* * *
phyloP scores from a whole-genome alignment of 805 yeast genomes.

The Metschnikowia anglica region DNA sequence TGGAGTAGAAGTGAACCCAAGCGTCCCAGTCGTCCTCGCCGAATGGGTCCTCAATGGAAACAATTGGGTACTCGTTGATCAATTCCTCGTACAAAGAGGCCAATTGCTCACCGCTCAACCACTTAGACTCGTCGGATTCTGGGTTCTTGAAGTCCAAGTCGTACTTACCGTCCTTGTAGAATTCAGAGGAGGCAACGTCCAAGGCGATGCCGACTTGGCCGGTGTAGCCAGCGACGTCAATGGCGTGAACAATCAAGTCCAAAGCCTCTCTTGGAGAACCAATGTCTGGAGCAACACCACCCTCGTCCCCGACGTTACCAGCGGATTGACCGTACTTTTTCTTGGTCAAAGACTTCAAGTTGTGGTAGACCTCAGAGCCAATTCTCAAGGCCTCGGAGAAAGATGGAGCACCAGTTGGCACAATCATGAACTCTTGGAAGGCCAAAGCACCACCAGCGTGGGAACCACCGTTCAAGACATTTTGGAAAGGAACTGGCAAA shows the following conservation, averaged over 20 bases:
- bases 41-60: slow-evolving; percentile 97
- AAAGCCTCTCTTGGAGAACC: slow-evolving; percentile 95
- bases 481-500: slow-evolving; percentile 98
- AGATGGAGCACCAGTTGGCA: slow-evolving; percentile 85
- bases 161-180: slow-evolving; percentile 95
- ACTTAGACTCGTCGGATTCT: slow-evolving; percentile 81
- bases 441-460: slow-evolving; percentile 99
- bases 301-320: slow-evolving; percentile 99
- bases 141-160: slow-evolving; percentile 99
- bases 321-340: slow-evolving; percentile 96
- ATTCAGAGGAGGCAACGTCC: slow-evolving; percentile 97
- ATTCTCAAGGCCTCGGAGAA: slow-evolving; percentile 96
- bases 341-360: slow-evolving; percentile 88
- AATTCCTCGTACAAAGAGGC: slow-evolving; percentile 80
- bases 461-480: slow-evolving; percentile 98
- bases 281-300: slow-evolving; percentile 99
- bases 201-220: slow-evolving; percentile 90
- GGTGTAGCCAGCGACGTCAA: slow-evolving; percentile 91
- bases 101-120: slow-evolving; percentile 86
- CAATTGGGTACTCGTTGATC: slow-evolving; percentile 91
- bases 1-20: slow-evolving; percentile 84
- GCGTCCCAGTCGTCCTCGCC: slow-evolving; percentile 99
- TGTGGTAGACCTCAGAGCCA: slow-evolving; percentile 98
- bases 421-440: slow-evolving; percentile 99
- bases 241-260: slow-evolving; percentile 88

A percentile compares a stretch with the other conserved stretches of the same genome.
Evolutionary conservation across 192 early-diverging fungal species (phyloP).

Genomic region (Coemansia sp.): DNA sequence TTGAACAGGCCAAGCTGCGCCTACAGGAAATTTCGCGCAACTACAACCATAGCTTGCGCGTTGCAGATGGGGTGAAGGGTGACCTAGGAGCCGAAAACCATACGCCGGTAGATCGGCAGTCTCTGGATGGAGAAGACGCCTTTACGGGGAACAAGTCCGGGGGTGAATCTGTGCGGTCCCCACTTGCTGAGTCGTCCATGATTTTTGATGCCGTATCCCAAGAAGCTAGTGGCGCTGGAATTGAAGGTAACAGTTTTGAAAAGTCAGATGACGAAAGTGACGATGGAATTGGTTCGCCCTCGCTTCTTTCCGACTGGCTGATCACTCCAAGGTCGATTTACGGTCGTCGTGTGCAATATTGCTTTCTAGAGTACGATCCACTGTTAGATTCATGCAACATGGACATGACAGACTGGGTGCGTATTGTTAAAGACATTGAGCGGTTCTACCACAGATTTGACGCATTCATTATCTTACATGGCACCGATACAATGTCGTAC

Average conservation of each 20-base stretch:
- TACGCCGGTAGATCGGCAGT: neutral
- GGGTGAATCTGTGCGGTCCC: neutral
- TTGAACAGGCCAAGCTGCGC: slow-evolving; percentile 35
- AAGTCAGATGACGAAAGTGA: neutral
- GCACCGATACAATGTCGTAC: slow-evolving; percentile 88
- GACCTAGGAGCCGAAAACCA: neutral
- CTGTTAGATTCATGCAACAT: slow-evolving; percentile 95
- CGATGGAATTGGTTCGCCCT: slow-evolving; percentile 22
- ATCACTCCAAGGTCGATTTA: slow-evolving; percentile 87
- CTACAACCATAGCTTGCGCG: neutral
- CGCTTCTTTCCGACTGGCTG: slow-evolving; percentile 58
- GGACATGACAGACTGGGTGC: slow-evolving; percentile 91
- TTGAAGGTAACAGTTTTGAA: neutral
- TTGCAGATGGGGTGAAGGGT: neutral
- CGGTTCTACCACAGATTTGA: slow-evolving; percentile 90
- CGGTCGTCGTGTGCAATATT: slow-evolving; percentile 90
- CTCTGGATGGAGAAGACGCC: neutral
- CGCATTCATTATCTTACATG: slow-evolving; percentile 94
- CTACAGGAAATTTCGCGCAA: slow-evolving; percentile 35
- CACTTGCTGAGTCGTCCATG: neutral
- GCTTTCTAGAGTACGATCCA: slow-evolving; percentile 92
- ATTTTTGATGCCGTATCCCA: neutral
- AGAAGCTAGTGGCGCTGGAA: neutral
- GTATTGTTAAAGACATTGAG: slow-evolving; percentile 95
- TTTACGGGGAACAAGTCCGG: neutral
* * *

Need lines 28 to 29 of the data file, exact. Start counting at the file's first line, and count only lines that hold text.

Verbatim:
A percentile compares a stretch with the other conserved stretches of the same genome.
Evolutionary conservation across 192 early-diverging fungal species (phyloP).